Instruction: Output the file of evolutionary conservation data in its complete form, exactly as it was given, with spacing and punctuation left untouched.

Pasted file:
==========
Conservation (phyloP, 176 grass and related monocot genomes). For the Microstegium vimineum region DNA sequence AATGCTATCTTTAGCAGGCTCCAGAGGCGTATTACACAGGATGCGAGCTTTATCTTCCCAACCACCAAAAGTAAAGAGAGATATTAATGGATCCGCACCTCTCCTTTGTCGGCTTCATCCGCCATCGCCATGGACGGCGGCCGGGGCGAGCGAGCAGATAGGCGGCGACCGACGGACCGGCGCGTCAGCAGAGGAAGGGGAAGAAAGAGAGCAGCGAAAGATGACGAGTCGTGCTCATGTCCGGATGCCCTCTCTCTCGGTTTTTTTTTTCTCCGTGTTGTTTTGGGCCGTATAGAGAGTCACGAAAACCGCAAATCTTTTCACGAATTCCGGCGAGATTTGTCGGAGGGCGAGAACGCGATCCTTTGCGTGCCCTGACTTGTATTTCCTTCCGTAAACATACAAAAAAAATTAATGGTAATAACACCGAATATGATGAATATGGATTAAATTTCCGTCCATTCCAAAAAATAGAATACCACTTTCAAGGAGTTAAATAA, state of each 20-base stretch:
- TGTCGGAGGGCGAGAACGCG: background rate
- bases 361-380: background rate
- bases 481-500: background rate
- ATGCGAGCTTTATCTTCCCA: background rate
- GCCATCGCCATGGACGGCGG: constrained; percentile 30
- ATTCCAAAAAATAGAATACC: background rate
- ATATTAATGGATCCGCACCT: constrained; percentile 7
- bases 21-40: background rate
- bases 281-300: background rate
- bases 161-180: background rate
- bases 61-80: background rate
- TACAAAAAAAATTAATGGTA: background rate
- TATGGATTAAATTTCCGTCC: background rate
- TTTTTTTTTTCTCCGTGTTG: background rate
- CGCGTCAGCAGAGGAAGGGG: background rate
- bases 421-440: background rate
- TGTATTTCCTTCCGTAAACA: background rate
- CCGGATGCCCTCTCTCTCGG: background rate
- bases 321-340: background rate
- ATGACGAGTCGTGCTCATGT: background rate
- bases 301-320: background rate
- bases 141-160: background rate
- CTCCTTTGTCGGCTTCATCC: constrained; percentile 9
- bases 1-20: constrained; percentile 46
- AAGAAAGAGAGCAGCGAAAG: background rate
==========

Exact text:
Conservation (phyloP, 176 grass and related monocot genomes). For the Microstegium vimineum region DNA sequence AATGCTATCTTTAGCAGGCTCCAGAGGCGTATTACACAGGATGCGAGCTTTATCTTCCCAACCACCAAAAGTAAAGAGAGATATTAATGGATCCGCACCTCTCCTTTGTCGGCTTCATCCGCCATCGCCATGGACGGCGGCCGGGGCGAGCGAGCAGATAGGCGGCGACCGACGGACCGGCGCGTCAGCAGAGGAAGGGGAAGAAAGAGAGCAGCGAAAGATGACGAGTCGTGCTCATGTCCGGATGCCCTCTCTCTCGGTTTTTTTTTTCTCCGTGTTGTTTTGGGCCGTATAGAGAGTCACGAAAACCGCAAATCTTTTCACGAATTCCGGCGAGATTTGTCGGAGGGCGAGAACGCGATCCTTTGCGTGCCCTGACTTGTATTTCCTTCCGTAAACATACAAAAAAAATTAATGGTAATAACACCGAATATGATGAATATGGATTAAATTTCCGTCCATTCCAAAAAATAGAATACCACTTTCAAGGAGTTAAATAA, state of each 20-base stretch:
- TGTCGGAGGGCGAGAACGCG: background rate
- bases 361-380: background rate
- bases 481-500: background rate
- ATGCGAGCTTTATCTTCCCA: background rate
- GCCATCGCCATGGACGGCGG: constrained; percentile 30
- ATTCCAAAAAATAGAATACC: background rate
- ATATTAATGGATCCGCACCT: constrained; percentile 7
- bases 21-40: background rate
- bases 281-300: background rate
- bases 161-180: background rate
- bases 61-80: background rate
- TACAAAAAAAATTAATGGTA: background rate
- TATGGATTAAATTTCCGTCC: background rate
- TTTTTTTTTTCTCCGTGTTG: background rate
- CGCGTCAGCAGAGGAAGGGG: background rate
- bases 421-440: background rate
- TGTATTTCCTTCCGTAAACA: background rate
- CCGGATGCCCTCTCTCTCGG: background rate
- bases 321-340: background rate
- ATGACGAGTCGTGCTCATGT: background rate
- bases 301-320: background rate
- bases 141-160: background rate
- CTCCTTTGTCGGCTTCATCC: constrained; percentile 9
- bases 1-20: constrained; percentile 46
- AAGAAAGAGAGCAGCGAAAG: background rate